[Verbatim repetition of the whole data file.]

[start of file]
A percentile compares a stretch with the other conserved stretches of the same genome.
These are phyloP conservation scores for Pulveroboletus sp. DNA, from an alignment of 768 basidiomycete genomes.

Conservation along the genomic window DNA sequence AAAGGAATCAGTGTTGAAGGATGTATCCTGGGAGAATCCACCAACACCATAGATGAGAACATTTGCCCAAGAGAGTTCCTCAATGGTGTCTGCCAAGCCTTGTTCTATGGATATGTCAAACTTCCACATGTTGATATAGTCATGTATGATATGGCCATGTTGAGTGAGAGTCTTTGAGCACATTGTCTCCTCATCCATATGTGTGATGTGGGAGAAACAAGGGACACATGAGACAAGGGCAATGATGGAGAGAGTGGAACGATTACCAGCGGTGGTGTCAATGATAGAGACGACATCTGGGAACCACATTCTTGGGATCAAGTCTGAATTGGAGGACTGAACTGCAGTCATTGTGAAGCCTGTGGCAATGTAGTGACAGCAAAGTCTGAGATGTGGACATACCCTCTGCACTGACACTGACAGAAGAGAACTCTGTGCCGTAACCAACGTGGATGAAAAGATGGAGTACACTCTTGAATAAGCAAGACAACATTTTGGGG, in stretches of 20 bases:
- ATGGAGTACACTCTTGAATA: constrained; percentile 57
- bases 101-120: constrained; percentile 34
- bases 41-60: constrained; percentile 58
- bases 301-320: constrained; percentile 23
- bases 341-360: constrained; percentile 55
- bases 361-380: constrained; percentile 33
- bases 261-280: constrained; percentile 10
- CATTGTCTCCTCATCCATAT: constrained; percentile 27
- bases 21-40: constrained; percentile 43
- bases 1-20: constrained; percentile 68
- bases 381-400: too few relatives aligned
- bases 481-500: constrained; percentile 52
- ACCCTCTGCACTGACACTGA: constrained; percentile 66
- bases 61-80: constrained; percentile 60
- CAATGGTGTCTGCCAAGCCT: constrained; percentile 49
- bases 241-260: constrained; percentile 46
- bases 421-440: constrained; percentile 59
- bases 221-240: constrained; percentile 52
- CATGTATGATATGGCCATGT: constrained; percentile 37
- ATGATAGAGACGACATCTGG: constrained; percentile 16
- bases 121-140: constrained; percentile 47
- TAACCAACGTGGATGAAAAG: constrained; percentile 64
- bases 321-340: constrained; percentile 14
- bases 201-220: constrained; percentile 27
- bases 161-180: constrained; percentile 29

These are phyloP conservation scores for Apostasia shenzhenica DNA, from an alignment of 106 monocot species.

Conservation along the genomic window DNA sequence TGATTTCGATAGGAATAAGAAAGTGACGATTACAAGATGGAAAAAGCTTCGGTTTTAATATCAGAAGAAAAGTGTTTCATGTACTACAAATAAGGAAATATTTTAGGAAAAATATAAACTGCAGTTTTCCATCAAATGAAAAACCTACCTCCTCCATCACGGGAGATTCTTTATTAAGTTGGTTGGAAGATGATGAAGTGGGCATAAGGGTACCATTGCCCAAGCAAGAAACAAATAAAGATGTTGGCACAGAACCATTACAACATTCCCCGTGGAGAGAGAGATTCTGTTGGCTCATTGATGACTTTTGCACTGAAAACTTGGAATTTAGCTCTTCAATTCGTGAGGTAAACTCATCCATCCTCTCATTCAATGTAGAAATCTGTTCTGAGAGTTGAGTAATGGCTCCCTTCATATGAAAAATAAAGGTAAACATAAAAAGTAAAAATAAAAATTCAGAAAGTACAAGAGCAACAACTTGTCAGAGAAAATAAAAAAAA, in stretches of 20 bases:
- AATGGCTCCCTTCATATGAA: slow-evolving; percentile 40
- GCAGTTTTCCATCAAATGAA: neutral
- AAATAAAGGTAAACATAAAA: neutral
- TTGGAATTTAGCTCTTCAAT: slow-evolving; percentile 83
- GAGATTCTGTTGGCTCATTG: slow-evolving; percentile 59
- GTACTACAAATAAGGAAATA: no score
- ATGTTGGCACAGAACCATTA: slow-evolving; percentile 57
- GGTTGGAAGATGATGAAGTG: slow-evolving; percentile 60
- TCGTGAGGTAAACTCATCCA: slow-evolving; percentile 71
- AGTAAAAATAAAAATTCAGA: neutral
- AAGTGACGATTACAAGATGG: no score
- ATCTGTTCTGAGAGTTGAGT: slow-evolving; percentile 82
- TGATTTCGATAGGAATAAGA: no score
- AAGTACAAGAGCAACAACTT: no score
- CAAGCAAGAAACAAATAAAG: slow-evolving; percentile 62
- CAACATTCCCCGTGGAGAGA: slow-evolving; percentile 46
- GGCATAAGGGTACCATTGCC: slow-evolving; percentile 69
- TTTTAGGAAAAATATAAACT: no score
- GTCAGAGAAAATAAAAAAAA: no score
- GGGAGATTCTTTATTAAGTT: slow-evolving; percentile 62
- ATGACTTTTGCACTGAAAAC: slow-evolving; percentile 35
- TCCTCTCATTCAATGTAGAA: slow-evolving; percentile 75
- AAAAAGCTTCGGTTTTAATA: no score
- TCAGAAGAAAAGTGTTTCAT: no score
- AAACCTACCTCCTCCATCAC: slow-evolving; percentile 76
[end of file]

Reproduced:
A percentile compares a stretch with the other conserved stretches of the same genome.
These are phyloP conservation scores for Pulveroboletus sp. DNA, from an alignment of 768 basidiomycete genomes.

Conservation along the genomic window DNA sequence AAAGGAATCAGTGTTGAAGGATGTATCCTGGGAGAATCCACCAACACCATAGATGAGAACATTTGCCCAAGAGAGTTCCTCAATGGTGTCTGCCAAGCCTTGTTCTATGGATATGTCAAACTTCCACATGTTGATATAGTCATGTATGATATGGCCATGTTGAGTGAGAGTCTTTGAGCACATTGTCTCCTCATCCATATGTGTGATGTGGGAGAAACAAGGGACACATGAGACAAGGGCAATGATGGAGAGAGTGGAACGATTACCAGCGGTGGTGTCAATGATAGAGACGACATCTGGGAACCACATTCTTGGGATCAAGTCTGAATTGGAGGACTGAACTGCAGTCATTGTGAAGCCTGTGGCAATGTAGTGACAGCAAAGTCTGAGATGTGGACATACCCTCTGCACTGACACTGACAGAAGAGAACTCTGTGCCGTAACCAACGTGGATGAAAAGATGGAGTACACTCTTGAATAAGCAAGACAACATTTTGGGG, in stretches of 20 bases:
- ATGGAGTACACTCTTGAATA: constrained; percentile 57
- bases 101-120: constrained; percentile 34
- bases 41-60: constrained; percentile 58
- bases 301-320: constrained; percentile 23
- bases 341-360: constrained; percentile 55
- bases 361-380: constrained; percentile 33
- bases 261-280: constrained; percentile 10
- CATTGTCTCCTCATCCATAT: constrained; percentile 27
- bases 21-40: constrained; percentile 43
- bases 1-20: constrained; percentile 68
- bases 381-400: too few relatives aligned
- bases 481-500: constrained; percentile 52
- ACCCTCTGCACTGACACTGA: constrained; percentile 66
- bases 61-80: constrained; percentile 60
- CAATGGTGTCTGCCAAGCCT: constrained; percentile 49
- bases 241-260: constrained; percentile 46
- bases 421-440: constrained; percentile 59
- bases 221-240: constrained; percentile 52
- CATGTATGATATGGCCATGT: constrained; percentile 37
- ATGATAGAGACGACATCTGG: constrained; percentile 16
- bases 121-140: constrained; percentile 47
- TAACCAACGTGGATGAAAAG: constrained; percentile 64
- bases 321-340: constrained; percentile 14
- bases 201-220: constrained; percentile 27
- bases 161-180: constrained; percentile 29

These are phyloP conservation scores for Apostasia shenzhenica DNA, from an alignment of 106 monocot species.

Conservation along the genomic window DNA sequence TGATTTCGATAGGAATAAGAAAGTGACGATTACAAGATGGAAAAAGCTTCGGTTTTAATATCAGAAGAAAAGTGTTTCATGTACTACAAATAAGGAAATATTTTAGGAAAAATATAAACTGCAGTTTTCCATCAAATGAAAAACCTACCTCCTCCATCACGGGAGATTCTTTATTAAGTTGGTTGGAAGATGATGAAGTGGGCATAAGGGTACCATTGCCCAAGCAAGAAACAAATAAAGATGTTGGCACAGAACCATTACAACATTCCCCGTGGAGAGAGAGATTCTGTTGGCTCATTGATGACTTTTGCACTGAAAACTTGGAATTTAGCTCTTCAATTCGTGAGGTAAACTCATCCATCCTCTCATTCAATGTAGAAATCTGTTCTGAGAGTTGAGTAATGGCTCCCTTCATATGAAAAATAAAGGTAAACATAAAAAGTAAAAATAAAAATTCAGAAAGTACAAGAGCAACAACTTGTCAGAGAAAATAAAAAAAA, in stretches of 20 bases:
- AATGGCTCCCTTCATATGAA: slow-evolving; percentile 40
- GCAGTTTTCCATCAAATGAA: neutral
- AAATAAAGGTAAACATAAAA: neutral
- TTGGAATTTAGCTCTTCAAT: slow-evolving; percentile 83
- GAGATTCTGTTGGCTCATTG: slow-evolving; percentile 59
- GTACTACAAATAAGGAAATA: no score
- ATGTTGGCACAGAACCATTA: slow-evolving; percentile 57
- GGTTGGAAGATGATGAAGTG: slow-evolving; percentile 60
- TCGTGAGGTAAACTCATCCA: slow-evolving; percentile 71
- AGTAAAAATAAAAATTCAGA: neutral
- AAGTGACGATTACAAGATGG: no score
- ATCTGTTCTGAGAGTTGAGT: slow-evolving; percentile 82
- TGATTTCGATAGGAATAAGA: no score
- AAGTACAAGAGCAACAACTT: no score
- CAAGCAAGAAACAAATAAAG: slow-evolving; percentile 62
- CAACATTCCCCGTGGAGAGA: slow-evolving; percentile 46
- GGCATAAGGGTACCATTGCC: slow-evolving; percentile 69
- TTTTAGGAAAAATATAAACT: no score
- GTCAGAGAAAATAAAAAAAA: no score
- GGGAGATTCTTTATTAAGTT: slow-evolving; percentile 62
- ATGACTTTTGCACTGAAAAC: slow-evolving; percentile 35
- TCCTCTCATTCAATGTAGAA: slow-evolving; percentile 75
- AAAAAGCTTCGGTTTTAATA: no score
- TCAGAAGAAAAGTGTTTCAT: no score
- AAACCTACCTCCTCCATCAC: slow-evolving; percentile 76